The annual, biennial and perennial herbs and low shrubs in Grade I of the comprehensive evaluation are generally small with shallow-root or fibrous root systems, and so they are less destructive and have high retention value [9, 11, 12]. In addition, the higher growth density of these plants (per unit area) makes them the dominant species community on the top surface of the Great Wall, and they can form “soft cover” [17, 23]. These native plants can provide protection against weathering, rainwater erosion, and other damage to the top surface of the Great Wall [11, 12, 14]. However, this protection needs further observation as well as experimental verification to ensure its feasibility [23]. In addition to the necessary preservation and protection, the later management of these plants is important. For example, it is necessary to remove some exotic plants such as Dysphania ambrosioides (an invasive alien species from tropical America)in time. Furthermore, more attention should be paid to removing herbs near the drainage outlet of the top surface of the Great Wall [4, 12].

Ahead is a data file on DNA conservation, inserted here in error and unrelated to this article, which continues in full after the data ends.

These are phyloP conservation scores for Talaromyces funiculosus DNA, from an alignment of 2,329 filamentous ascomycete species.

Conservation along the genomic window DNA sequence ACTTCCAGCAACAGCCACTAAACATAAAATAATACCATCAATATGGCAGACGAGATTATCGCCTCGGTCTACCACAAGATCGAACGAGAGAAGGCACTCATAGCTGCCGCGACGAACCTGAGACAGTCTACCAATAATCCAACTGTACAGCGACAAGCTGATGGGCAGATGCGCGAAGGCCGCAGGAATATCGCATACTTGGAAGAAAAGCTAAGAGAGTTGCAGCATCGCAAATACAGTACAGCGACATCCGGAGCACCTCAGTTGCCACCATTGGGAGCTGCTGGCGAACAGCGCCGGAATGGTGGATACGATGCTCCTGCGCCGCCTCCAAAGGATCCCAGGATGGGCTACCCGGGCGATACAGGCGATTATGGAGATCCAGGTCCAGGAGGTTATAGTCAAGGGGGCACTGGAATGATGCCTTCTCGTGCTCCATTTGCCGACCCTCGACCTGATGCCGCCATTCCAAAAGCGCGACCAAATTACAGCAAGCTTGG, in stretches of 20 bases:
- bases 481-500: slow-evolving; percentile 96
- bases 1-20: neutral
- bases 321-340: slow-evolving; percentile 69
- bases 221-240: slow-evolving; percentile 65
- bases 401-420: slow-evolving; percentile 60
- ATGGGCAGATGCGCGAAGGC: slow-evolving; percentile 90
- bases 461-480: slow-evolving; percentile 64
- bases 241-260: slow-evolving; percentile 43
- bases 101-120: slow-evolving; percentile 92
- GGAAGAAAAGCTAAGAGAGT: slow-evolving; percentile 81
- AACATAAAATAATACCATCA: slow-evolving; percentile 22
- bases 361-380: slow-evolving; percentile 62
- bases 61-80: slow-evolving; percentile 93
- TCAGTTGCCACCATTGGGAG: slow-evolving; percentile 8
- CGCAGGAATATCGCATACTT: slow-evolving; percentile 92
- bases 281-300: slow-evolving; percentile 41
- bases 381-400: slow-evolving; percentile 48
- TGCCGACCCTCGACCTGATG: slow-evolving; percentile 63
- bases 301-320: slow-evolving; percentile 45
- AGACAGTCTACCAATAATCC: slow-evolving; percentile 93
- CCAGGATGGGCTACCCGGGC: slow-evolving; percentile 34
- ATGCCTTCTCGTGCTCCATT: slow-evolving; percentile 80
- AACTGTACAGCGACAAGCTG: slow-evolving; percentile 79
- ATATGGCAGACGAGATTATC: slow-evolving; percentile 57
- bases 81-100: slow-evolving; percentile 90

2. 2.

    In the comprehensive evaluation, the biological characteristics of plants in Grade II are more significant than those in Grade I (e.g., larger specifications), and most of the tree and shrub species grow in the middle range of the top surface of the Great Wall. Considering that the damage to the top surface of the Great Wall caused by the plants’ root distribution, it is recommended that tree species with low damage impact scores (e.g., Armeniaca vulgaris, Prunus salicina, Pyrus betulifolia, Vitex negundo var. heterophylla, Amygdalus davidiana, and Ziziphus jujuba) should be appropriately cleared (retaining the single plant or plant community); and rare and protected plants, such as Macluratricuspidata, Juglans mandshurica, and Polygonatum sibiricum, should be preserved as much as possible strengthen management in the later stage.